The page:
If the Messiah were to ride into Jerusalem tomorrow on a white donkey, it would be a terrible disappointment. We live in the best of times and the worst of times, and this makes us busy. Some of us are busy building, and some busy tearing down. Some trowel the mortar of the status quo, while others push at revolution’s sad spoon. Each of us pushes, in our own small (or, if we want to get really destructive, big) way for “making the world a better place.”
What is “making the world a better place” beyond a repugnant cliché? For many, we refer not to the moral good per se but to the alleviation of physical (and now, increasingly, mental) suffering. It is exactly this that will distract us from Moshiach. He will offer to reveal God within the world and we will say, we are too busy fixing our own suffering and the suffering of others. He will assure us that with God’s revelation within the world suffering will burn up like a cloud shredded by the morning. We will tell him that sounds terrifying because then there will be nothing for us to do.
In short, our joy, as noted in many Science Fiction films, seems to derive from our imperfection, because a human being cannot be perfect and be human, and if the messianic age is an eternal life of goodness, then by definition is cannot be a human life, and the Messiah’s imminence begins to sound like the looming existential impotence of death, like a crushing boredom that will not let us wring free.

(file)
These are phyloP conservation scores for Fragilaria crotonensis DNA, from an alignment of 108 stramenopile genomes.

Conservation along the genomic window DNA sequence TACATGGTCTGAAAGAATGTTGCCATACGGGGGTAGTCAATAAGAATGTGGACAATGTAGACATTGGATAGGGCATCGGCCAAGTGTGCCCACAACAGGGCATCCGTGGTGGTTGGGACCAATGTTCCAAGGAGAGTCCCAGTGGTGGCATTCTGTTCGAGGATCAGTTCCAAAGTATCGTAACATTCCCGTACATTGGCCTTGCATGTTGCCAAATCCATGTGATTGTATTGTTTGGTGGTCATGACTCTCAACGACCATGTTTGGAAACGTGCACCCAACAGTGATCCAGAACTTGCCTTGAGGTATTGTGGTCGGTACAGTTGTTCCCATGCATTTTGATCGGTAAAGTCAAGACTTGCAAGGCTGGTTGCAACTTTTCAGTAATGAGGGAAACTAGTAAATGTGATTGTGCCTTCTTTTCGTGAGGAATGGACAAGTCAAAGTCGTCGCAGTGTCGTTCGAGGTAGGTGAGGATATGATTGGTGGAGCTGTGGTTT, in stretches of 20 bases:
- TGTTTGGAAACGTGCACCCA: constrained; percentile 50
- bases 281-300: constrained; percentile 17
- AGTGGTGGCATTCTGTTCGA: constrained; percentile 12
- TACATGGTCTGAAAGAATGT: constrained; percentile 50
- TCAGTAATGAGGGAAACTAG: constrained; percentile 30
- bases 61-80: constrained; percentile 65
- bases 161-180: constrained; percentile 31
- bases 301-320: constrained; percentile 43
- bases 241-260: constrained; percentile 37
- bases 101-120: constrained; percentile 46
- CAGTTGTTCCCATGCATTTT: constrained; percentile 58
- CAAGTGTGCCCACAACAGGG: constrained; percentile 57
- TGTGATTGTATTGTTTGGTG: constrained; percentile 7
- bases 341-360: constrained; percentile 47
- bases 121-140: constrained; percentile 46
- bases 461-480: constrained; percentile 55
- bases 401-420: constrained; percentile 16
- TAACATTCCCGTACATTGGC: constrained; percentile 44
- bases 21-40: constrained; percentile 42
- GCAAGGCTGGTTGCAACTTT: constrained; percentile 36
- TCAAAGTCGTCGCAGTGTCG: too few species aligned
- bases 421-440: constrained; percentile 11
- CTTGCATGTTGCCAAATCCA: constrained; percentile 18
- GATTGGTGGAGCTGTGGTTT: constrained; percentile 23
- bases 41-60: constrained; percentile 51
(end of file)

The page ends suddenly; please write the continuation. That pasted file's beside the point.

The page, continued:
But Moshiach is not death because what we take for life is not life. We have chosen, in our modern pursuits, the life of the body and the life of the soul, but not the point of their interweaving that in earlier times was taken to constitute a man.
The soul and the body make a strange pair. They are opposites, spirit and material, form and matter. Yet, paradoxically, the more they are themselves, the more they are each other. In other words, the essence of the soul is close to the essence of the body, and vice versa, whereas at their superficial points of coarsest expression they are as far from each other as East and West. It is the secret of the body that it needs a soul, and the secret of the soul that it needs a body, but both must leave the house in the morning and go to work and pretend they wish the enemy’s destruction. Or something.
Look, because bringing the Moshiach is the hardest thing in the world(tm), it shouldn’t surprise us too much that our natural tendency is to sort of work around the edge of the idea, getting as close as reason dares and always circling around the center point. That’s why we cannot just apply our soul’s choice and will to make decisions that reveal G-d in the world but must be distracted by dumb garbage that involves either the body or the soul screaming at the top of their lungs but never at each other.
The body taken roughly on its own will, for its own good, reject Moshiach. Not the truth of the body, which points toward the soul, but the thing materialists think makes the whole man. These bodies are terrified of Moshiach. The time will come when they are not needed. A Messianist’s input isn’t needed on this. It’s happening already. With “smarter” AI developed all the time, machines are quite likely to continue taking away more of the body’s work. What used to take a farm full of workers now takes a man; some factories are nearly completely automated; McDonald’s has started rolling out its kiosks. What, if we are not at work, and sustaining food is so cheap, are we to do with our time? The Messianic age of delights common as dust weighs on the soul like the void.